At the time, Sweden had a Fire Protection Commission composed of personnel from shore-based fire services, the Maritime Administration, and other maritime-related institutions, including union members. This Commission was in charge of fire safety instruction for seafarers, but they had other interests as well.
They examined their balance statement in 1985 and decided to invest extra money in a fire study. According to the study’s findings, oil spray fires were the most prevalent cause of engine room accidents. These might spread to the cofferdam, resulting in a far more severe pool blaze.
At the time this research began, several shipowners still used Halon systems for limited fire prevention, and many used Halon as the whole flooding solution in their machine room. However, towards the end of the decade, lawmakers became more apprehensive about the ozone layer, and Halon was outlawed.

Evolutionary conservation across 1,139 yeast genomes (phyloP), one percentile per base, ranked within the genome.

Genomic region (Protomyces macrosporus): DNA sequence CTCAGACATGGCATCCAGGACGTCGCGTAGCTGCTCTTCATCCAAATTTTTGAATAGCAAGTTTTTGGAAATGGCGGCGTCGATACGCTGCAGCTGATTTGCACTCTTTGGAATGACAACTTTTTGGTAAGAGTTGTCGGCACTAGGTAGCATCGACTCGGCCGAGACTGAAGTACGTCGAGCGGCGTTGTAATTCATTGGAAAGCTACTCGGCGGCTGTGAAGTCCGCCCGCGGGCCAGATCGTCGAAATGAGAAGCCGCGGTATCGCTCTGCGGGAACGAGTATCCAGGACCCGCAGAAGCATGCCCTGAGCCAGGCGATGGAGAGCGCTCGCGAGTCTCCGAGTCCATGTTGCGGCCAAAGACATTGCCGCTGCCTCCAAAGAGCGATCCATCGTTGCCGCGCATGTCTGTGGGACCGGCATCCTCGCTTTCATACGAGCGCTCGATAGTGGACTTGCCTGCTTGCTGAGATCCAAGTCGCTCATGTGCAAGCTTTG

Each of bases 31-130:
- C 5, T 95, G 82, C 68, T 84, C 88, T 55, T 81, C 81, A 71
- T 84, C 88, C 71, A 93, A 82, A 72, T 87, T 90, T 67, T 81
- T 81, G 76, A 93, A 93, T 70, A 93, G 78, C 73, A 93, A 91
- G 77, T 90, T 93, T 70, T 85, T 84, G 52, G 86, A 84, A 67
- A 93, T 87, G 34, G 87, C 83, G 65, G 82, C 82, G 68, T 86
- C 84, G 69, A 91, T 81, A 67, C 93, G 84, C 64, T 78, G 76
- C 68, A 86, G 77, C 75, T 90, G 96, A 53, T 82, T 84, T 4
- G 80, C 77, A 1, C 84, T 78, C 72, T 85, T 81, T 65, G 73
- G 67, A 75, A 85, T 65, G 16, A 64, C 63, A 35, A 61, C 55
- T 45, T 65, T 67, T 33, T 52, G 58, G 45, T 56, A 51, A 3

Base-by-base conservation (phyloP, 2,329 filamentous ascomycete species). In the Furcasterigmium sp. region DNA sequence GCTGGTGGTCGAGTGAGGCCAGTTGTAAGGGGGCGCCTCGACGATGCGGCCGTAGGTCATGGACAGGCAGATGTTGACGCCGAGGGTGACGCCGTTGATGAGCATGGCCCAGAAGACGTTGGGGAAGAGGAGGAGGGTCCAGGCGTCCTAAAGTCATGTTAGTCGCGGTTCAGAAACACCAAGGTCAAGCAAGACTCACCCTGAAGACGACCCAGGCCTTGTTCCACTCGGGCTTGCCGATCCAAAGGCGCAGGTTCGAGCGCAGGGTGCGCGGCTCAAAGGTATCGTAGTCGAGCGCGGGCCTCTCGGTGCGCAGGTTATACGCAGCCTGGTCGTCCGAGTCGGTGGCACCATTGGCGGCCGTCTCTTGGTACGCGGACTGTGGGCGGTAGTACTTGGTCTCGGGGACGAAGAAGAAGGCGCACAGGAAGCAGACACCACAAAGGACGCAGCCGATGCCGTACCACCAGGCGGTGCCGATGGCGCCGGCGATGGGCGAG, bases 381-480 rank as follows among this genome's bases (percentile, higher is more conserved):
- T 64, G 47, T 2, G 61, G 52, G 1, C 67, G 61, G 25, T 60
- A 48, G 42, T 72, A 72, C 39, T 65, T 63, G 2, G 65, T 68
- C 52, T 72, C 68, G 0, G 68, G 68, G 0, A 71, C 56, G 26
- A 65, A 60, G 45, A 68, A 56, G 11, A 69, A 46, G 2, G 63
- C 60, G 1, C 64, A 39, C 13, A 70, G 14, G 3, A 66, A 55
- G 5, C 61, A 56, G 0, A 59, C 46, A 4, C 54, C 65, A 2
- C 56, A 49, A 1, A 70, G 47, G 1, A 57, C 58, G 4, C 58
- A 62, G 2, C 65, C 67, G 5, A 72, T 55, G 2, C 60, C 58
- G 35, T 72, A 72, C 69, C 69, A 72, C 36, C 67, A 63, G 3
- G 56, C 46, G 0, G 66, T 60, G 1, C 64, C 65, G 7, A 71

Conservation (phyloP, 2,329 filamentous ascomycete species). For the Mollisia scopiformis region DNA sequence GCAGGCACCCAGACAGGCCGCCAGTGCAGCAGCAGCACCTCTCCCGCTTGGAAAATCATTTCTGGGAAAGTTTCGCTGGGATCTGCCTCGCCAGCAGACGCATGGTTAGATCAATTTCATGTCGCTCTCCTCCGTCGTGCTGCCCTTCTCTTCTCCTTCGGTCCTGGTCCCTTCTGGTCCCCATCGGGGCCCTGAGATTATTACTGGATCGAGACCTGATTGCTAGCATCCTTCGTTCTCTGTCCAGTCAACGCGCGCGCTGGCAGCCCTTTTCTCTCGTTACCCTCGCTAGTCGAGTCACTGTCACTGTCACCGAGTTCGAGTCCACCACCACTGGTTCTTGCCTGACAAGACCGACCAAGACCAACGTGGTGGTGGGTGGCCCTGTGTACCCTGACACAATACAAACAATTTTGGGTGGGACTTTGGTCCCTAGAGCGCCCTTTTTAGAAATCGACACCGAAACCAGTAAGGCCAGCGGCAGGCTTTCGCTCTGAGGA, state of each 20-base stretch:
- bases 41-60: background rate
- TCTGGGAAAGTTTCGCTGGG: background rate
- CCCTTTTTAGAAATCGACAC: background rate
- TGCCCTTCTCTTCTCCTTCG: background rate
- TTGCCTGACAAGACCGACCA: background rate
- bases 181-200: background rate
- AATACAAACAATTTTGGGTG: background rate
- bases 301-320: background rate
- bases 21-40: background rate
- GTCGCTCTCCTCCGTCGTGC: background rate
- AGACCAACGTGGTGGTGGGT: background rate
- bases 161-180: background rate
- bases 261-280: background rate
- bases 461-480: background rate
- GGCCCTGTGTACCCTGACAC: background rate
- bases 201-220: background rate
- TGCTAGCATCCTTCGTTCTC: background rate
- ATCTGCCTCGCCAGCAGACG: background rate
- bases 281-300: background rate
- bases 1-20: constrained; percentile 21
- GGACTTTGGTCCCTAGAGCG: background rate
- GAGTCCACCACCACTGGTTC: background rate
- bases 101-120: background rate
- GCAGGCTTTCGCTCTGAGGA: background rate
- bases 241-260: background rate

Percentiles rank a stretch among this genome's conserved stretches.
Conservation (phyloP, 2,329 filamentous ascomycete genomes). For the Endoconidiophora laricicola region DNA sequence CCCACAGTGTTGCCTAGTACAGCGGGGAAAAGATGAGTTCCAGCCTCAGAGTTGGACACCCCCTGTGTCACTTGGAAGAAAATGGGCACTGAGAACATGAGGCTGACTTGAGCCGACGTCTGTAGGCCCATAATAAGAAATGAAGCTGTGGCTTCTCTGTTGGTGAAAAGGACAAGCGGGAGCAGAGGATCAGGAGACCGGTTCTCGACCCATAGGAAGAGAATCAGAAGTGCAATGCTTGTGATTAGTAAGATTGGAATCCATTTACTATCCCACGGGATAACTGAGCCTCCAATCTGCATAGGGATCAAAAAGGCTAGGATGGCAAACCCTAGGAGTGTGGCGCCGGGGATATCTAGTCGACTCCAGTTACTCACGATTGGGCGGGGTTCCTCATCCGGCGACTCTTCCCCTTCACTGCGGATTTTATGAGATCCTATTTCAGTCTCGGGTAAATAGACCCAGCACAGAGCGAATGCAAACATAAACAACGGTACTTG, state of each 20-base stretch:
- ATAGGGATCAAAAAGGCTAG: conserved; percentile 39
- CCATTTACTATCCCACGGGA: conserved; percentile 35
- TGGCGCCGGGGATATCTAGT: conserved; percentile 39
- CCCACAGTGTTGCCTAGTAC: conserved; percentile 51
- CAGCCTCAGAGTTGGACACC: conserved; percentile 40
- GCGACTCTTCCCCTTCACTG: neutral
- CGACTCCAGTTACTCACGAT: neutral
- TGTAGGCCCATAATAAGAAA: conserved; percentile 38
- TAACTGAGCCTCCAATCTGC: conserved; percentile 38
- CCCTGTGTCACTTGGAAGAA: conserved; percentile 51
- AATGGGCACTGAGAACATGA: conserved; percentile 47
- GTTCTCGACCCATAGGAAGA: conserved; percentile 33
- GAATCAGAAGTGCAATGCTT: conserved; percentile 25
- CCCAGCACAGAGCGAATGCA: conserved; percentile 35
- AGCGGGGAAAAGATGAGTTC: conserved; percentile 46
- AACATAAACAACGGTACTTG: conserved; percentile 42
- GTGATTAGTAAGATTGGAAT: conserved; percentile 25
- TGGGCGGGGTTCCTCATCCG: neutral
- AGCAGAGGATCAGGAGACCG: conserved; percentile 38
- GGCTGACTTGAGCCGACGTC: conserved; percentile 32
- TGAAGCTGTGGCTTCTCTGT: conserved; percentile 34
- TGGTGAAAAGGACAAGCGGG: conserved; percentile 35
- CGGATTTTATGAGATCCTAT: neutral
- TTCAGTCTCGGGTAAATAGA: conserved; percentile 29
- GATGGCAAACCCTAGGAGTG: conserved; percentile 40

So, what might the shipping sector do? For total flooding, they returned to utilizing CO2, which was meant to be much more environmentally sustainable. Still, regretfully it killed individuals who were not rescued from the engine compartment in advance.
At the end of the project, the team collaborated with a young guy called Göran Sundholm. They began researching fire prevention employing high-pressure water and then focused their efforts on developing high-pressure water mist cannons for a variety of applications on a vessel.